Workers across the U.S. have begun to find that their store receipt printers are randomly printing off pro-labor and pro-union messages as “hackers” use a wireless printing trick to spread these sentiments to those who need it most—the underpaid, undervalued, and overworked. The receipts, which encourage workers to discuss their wages, demand better for themselves, and value themselves outside of work, very often direct the reader to the Reddit “Antiwork” forum, which has exploded in popularity in recent months.
“ARE YOU BEING UNDERPAID?” asks one such receipt posted to Twitter. “You have a legal, protected right to discuss your pay with your coworkers. This should be done on a regular basis to make sure everyone is being paid fairly. It is ILLEGAL for your employer to punish you for doing this.”
The receipts are, in fact, correct. In order to protect workers from wage discrimination, considering the fact that certain groups of people in the U.S. tend to get paid a lot less than others, employers are prohibited from stopping their employees from discussing their pay with each other. Regardless, many companies push policies discouraging or even explicitly prohibiting this type of discussion at work, likely knowing that the discovery of pay disparities is the first step toward someone getting a pay raise or quitting, or even better, a union forming.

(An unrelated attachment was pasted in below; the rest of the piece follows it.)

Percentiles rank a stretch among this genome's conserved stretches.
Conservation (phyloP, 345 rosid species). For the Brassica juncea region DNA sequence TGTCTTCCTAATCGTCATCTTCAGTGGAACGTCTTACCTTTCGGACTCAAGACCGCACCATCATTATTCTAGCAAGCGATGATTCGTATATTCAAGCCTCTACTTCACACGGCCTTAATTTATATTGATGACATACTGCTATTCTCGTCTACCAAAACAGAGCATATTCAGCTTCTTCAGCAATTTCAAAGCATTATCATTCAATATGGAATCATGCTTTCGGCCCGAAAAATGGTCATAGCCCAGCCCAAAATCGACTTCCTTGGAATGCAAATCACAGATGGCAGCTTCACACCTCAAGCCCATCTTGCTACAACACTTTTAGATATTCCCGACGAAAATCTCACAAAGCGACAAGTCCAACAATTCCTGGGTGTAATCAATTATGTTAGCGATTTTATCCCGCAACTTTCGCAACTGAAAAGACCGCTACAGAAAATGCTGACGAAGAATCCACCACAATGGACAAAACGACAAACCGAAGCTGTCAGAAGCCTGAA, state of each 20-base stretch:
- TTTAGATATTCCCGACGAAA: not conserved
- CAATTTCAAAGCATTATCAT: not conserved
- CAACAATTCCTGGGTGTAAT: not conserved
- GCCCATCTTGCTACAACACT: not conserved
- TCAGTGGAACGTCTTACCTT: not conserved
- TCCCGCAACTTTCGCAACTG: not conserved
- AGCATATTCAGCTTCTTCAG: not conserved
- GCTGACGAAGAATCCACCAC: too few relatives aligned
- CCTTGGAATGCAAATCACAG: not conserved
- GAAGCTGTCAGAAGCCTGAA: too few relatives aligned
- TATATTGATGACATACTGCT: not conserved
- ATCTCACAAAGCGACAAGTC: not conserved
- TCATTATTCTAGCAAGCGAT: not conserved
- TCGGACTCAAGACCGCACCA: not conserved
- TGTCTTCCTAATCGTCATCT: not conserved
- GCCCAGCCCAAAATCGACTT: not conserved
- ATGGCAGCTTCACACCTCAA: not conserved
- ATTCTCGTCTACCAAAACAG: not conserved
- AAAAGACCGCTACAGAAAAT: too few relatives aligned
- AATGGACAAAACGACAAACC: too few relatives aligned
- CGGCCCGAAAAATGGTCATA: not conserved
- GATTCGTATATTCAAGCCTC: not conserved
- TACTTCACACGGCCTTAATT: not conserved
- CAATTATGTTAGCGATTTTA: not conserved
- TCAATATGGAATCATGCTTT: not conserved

Posts on Antiwork showing more of these receipts often earn high praise, and many workers who have discovered them on the job have expressed amusement or delight over them. In addition to encouraging pay comparisons, they encourage readers to look into forming unions and demanding a minimum wage of $25 per hour, arguing that a worker’s time is their “most valuable asset.”
“I’ve received about 4 different messages at random times over the last week at work,” wrote one worker on Reddit. “Very inspiring, encouraging, and fun to see my boss’s face when he has to rip them off the printer.”
The printer “hack” is actually a fairly simple method of exploiting insecure printers. According to cybersecurity company founder Andrew Morris, it involves the wireless mass spamming of printing requests to certain printers able to receive these orders.
“Someone is using a similar technique as ‘mass scanning’ to massively blast raw TCP data directly to printer services across the internet,” he told Vice. “Basically to every single device that has port TCP 9100 open and print a pre-written document that references /r/antiwork with some workers rights/counter capitalist messaging.”
Morris believes the people doing this are using as many as 25 IP servers for these spam requests so employers can’t make it stop by blocking the one IP a receipt came from. He has also confirmed that he has been able to see this traffic targeting insecure printers, countering claims that the whole thing is a hoax and people are just printing their own receipts with these messages for “clout.” He believes thousands of receipt printers are exposed.
While the person or persons doing this could potentially face legal problems if they’re caught, the overwhelming sentiment from the public appears to be on their side.